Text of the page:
Amb. Conteh Pays Tribute to Nigerian Military

first_imgLiberia’s Ambassador to Nigeria, Professor Al-Hassan Conteh, has paid tribute to the brave men and women who sacrificed their lives in the search of lasting peace and security in the world.A dispatch from the Liberian Embassy in Abuja says the Liberian envoy recognized in particular the important role and sacrifices of the Nigerian military in maintaining national and global peace and security.“The Nigerian military has taken a vanguard role restoring peace and stability in West Africa. My sister here [the Sierra Leonean High Commissioner] mentioned Sierra Leone and of course I can mention the same about Liberia. You know the history [about ECOMOG’s intervention],” the Ambassador said. Ambassador Conteh made the commendation when he delivered his goodwill message during the observance of World Peace Day held in Abuja last week at a continental hotel.The program was hosted by the Coalition of Civil Societies in Nigeria with a focus on ‘All Civil Society Conference on Peace, Security and Military Relations in commemoration of the United Nations World Peace Day.’ Speaking on how civil society and the military can collaborate, Ambassador Conteh said the civil-military collaboration must also address problems of abject poverty, extreme hunger, mass unemployment, and political marginalization. Ambassador Conteh insisted that civil society must continue its work with the military to confront insurgencies and armed conflicts which are the causes of wanton global fatalities: “Civil society and the military must complement each other to ensure a stable and violent-free world.” He warned that if this must work, governments must provide the enabling environment for peace to thrive. He also said civil society must be in the vanguard to mobilize other relevant stakeholders to work for peace: “This is a collective responsibility that all stakeholders must steadfastly support.” Ambassador Conteh, who also delivered the goodwill message on behalf of the Dean of the Diplomatic Community, stated that he and his fellow envoys remain unflinchingly committed to supporting and promoting peace and security: “We will continue to work with every segment of the Nigerian society through joint actions and partnerships that are mutually reinforcing to institutionalize the culture of peace in Nigeria, Africa and the world.” Citing the International Institute for Strategic Studies (IISS) Armed Conflict Survey, the Liberian Ambassador noted that there are currently 42 armed conflicts around the world, ranging from civil wars, insurgencies to other forms of violent unrests.Share this:Click to share on Twitter (Opens in new window)Click to share on Facebook (Opens in new window)last_img read more

Vuelta a España: Roglic extends lead as Pogacar takes thrilling 13th stage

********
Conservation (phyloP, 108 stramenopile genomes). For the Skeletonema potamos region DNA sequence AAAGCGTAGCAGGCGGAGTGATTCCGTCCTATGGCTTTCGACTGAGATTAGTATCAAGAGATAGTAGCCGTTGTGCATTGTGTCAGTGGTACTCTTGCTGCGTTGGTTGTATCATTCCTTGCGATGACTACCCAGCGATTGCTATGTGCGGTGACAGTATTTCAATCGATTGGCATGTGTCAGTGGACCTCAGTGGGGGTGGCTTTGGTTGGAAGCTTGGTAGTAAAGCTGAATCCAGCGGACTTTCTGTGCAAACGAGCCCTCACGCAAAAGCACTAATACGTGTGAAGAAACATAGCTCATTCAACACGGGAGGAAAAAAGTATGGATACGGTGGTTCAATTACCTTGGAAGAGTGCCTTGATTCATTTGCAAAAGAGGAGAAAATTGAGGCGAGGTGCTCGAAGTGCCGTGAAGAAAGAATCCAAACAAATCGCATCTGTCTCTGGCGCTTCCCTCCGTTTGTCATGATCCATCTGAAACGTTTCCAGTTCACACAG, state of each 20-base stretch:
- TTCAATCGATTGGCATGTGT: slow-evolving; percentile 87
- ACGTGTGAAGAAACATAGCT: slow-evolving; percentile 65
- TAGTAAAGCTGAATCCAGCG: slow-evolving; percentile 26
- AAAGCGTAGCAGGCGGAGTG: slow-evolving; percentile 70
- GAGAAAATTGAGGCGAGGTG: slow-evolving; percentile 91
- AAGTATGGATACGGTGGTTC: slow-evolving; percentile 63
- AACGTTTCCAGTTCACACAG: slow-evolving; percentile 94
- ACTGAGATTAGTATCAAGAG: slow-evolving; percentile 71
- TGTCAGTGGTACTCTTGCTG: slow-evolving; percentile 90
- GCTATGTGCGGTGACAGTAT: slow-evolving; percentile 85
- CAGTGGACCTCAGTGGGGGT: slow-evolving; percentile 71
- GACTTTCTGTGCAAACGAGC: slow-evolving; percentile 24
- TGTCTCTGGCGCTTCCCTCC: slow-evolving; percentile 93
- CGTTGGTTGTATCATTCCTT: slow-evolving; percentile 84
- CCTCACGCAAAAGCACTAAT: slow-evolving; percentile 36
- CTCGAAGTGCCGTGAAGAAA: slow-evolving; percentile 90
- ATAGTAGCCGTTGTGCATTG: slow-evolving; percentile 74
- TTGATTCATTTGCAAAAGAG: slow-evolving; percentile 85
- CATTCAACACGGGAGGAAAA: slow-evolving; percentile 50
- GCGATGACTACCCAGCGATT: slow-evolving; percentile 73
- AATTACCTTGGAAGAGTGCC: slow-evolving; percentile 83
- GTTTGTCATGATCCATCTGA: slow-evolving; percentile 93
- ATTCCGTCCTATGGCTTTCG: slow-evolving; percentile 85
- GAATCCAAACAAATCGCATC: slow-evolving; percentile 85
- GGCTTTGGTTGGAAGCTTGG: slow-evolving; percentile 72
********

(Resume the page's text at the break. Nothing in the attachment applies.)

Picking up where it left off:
first_img Support The Guardian Helicopter reveals rooftop marijuana plantations while filming Vuelta Share on Messenger The Slovenian Primoz Roglic struck another blow in his bid to win the Vuelta a España by extending his overall lead by 33 seconds after finishing second on Friday’s stage 13 on the tail of winner Tadej Pogacar.Roglic leads Spain’s Alejandro Valverde by two minutes and 25 seconds, while the Slovenian Pogacar climbed into third place overall thanks to his stage win, trailing Roglic by 3min 1sec. Roglic had taken a commanding lead by winning Tuesday’s time trial but had taken it easy in the last two hilly rides along with his fellow general classification contenders. Share on Twitter Share on Facebook Share on WhatsApp Reuse this content Share on Pinterest Since you’re here… Yet he took centre stage when the race returned to the mountains in picturesque northern Spain. Chris Froome, twice a winner of the Vuelta, once compared the stage’s summit finish to “riding up a wall” and it was on the final ascent of the stage where the drama began.The Spaniard Héctor Sáez was leading by over two minutes before reaching the foot of Los Machucos but he was soon overtaken by Bruno Armirail as the climb kicked in, with the peloton closing in behind.The 2016 winner, Nairo Quintana, launched an attack but was soon reeled in, while Roglic and Pogacar finally broke free with two kilometres to go. The Slovenian duo set their sights on the then leader Pierre Latour, overtaking the Frenchman with little more than a kilometre to go.Pogacar, aged 20, dug deeper and took his second stage victory of this Vuelta, his grand tour debut, while Roglic came in in his slipstream, with Latour third, 27 seconds back.Meanwhile, the Giro d’Italia winner, Richard Carapaz, will miss the Tour of Britain after failing to receive his visa in time. The 26-year-old Ecuadorian had been set to race alongside his Movistar teammate Mikel Landa on his debut in the race which begins in Scotland on Saturday.Carapaz’s absence is a blow for Movistar and the race which has grown in profile in recent years, with Mark Cavendish lining up for a Dimension Data team featuring his trusted leadout man Mark Renshaw who will retire at the end of the season.center_img Share via Email news … we have a small favour to ask. More people are reading and supporting The Guardian’s independent, investigative journalism than ever before. And unlike many new organisations, we have chosen an approach that allows us to keep our journalism accessible to all, regardless of where they live or what they can afford. But we need your ongoing support to keep working as we do.The Guardian will engage with the most critical issues of our time – from the escalating climate catastrophe to widespread inequality to the influence of big tech on our lives. At a time when factual information is a necessity, we believe that each of us, around the world, deserves access to accurate reporting with integrity at its heart.Our editorial independence means we set our own agenda and voice our own opinions. Guardian journalism is free from commercial and political bias and not influenced by billionaire owners or shareholders. This means we can give a voice to those less heard, explore where others turn away, and rigorously challenge those in power.We need your support to keep delivering quality journalism, to maintain our openness and to protect our precious independence. Every reader contribution, big or small, is so valuable. Support The Guardian from as little as $1 – and it only takes a minute. Thank you. Cycling Share on LinkedIn Vuelta a España Read more UK Sport Topicslast_img read more